Importantly, this study found no significant results for its main aim (which was to see if the healthy ‘Nordic’ diet affected glucose tolerance and insulin sensitivity of people with metabolic syndrome). The study also found that the Nordic diet had no effect on weight or blood pressure. The only statistically significant differences were small borderline significant decreases in non-HDL cholesterol levels and fat-binding proteins among people following the healthy Nordic diet. People following the normal Nordic diet were found to have increases in one inflammatory marker.
However, the effects of these two diets on the cardiovascular system have only been assessed in the short-term. It is not clear whether these small changes would have had any real life significance to people (for example, whether they would stop people dying of heart disease) if they were continued for longer.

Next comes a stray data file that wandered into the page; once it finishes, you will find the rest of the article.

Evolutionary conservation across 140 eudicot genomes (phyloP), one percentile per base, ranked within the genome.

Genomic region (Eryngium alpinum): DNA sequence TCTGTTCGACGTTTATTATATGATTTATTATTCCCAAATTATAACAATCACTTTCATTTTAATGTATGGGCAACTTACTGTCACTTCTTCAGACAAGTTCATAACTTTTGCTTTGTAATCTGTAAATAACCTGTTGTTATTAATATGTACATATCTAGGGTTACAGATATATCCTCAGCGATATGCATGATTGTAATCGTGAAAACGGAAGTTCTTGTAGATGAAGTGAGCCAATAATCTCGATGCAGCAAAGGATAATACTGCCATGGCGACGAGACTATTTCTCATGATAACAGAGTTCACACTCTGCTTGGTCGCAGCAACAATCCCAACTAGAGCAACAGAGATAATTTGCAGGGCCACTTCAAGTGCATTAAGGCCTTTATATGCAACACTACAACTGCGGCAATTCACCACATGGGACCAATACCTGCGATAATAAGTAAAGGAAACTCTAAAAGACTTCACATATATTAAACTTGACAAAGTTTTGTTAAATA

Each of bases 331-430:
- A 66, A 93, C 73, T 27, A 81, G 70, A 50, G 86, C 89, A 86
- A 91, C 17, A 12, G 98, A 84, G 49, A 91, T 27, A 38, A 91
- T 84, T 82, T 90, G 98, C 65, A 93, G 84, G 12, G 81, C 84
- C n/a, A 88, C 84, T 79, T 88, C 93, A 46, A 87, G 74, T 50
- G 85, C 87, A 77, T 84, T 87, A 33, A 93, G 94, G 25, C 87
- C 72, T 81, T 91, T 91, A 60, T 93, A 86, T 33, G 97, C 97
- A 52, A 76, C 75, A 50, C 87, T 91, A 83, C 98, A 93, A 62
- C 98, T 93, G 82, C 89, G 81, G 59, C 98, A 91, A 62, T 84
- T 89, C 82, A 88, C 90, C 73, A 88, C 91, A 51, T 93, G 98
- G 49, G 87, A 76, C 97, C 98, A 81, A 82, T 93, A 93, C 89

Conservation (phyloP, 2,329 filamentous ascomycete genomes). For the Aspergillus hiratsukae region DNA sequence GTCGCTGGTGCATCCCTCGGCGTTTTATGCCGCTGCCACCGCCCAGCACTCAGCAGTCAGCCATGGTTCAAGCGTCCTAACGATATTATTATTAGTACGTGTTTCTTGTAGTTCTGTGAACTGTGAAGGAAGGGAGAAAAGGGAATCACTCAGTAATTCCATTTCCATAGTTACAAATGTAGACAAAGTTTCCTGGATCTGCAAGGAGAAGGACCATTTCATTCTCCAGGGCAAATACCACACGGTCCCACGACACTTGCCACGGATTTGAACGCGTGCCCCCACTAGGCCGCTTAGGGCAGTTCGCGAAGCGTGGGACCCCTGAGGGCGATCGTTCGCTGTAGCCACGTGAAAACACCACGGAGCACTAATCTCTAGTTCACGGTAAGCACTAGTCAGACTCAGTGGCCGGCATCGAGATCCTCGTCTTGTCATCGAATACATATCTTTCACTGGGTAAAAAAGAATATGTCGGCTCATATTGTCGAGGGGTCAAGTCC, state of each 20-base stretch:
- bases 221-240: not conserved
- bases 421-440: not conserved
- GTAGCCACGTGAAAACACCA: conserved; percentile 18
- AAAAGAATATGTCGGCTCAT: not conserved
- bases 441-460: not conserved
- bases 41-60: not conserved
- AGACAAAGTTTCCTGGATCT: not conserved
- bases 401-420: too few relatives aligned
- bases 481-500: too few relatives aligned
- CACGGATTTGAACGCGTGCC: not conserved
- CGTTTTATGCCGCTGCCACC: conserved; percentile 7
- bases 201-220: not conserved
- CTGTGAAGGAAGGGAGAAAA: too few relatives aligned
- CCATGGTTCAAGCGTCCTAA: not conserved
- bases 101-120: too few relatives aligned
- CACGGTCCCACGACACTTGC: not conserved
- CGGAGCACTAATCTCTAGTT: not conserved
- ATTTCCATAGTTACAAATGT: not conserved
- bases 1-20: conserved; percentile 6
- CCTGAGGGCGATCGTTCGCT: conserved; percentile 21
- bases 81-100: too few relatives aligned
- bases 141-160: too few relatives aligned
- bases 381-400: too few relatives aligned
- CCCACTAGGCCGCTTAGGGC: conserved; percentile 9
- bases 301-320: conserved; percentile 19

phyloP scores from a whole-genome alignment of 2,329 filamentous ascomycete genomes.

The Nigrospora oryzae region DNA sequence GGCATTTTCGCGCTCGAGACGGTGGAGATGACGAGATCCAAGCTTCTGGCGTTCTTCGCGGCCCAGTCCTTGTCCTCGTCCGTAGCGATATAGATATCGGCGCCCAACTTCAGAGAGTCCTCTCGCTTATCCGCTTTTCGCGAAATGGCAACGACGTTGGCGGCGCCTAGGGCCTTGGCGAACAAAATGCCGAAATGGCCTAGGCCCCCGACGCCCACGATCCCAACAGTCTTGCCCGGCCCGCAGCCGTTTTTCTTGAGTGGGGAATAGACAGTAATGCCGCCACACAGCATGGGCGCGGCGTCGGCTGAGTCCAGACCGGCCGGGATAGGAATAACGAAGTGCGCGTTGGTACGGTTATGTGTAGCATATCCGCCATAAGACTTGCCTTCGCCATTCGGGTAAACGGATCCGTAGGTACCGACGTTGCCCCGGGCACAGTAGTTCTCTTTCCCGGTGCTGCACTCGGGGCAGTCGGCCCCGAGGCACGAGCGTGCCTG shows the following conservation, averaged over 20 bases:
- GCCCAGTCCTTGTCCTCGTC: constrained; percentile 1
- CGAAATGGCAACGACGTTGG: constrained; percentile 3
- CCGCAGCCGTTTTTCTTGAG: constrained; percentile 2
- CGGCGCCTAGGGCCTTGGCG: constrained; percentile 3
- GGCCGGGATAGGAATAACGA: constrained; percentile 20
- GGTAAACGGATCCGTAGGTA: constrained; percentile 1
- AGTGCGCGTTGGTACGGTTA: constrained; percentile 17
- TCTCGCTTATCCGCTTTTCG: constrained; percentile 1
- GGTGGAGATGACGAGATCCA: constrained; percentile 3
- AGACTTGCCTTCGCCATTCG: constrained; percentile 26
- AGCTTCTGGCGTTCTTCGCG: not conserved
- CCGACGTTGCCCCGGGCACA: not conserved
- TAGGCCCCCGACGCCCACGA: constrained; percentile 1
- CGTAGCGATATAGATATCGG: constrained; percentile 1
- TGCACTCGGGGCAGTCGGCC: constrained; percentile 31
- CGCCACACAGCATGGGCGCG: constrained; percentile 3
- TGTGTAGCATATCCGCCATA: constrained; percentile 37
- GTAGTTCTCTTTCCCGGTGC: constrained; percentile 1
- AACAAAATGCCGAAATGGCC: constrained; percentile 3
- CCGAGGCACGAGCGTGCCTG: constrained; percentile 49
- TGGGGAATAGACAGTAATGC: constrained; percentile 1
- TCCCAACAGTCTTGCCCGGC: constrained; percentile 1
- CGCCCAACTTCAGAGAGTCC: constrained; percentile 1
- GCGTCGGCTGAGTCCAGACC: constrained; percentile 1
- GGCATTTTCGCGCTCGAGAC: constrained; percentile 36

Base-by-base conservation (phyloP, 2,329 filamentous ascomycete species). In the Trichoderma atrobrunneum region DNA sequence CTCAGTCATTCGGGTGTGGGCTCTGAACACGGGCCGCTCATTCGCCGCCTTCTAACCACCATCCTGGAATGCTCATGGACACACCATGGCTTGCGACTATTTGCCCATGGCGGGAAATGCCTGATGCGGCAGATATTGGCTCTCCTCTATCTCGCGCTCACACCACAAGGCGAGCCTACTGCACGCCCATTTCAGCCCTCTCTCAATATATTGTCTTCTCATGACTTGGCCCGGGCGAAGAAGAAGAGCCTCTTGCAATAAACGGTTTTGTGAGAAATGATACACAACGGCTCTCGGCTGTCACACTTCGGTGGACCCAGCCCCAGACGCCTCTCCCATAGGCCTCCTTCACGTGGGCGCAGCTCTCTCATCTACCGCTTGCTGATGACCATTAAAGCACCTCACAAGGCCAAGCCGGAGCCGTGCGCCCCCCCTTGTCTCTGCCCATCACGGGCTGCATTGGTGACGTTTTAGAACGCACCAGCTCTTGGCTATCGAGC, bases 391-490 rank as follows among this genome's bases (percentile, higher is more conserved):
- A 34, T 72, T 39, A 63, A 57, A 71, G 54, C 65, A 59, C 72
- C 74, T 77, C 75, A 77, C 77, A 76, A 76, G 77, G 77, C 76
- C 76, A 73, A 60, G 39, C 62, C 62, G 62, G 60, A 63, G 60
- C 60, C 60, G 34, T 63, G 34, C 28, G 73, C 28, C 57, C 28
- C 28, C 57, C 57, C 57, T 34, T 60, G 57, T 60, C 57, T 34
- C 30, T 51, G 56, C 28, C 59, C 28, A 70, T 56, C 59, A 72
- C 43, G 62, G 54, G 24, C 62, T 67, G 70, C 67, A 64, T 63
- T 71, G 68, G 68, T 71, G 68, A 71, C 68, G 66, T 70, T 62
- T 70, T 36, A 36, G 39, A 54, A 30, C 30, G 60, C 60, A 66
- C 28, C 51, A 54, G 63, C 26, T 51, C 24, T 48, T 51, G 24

It is worth noting that the study involved people of Nordic, white ethnicity and those with metabolic syndrome so its results may not be applicable to other groups. The higher dropout rate in the control group also reduces the reliability of the results.
Finally, it is also worth noting that, despite the media hype, this study was not directly comparing a ‘healthy’ Nordic diet with a ‘healthy’ Mediterranean diet. Until there is reliable evidence comparing the two dietary patterns, this research cannot tell us which is the best way to keep the heart healthy.
Analysis by Bazian. Edited by NHS Choices. Follow Behind the Headlines on Twitter.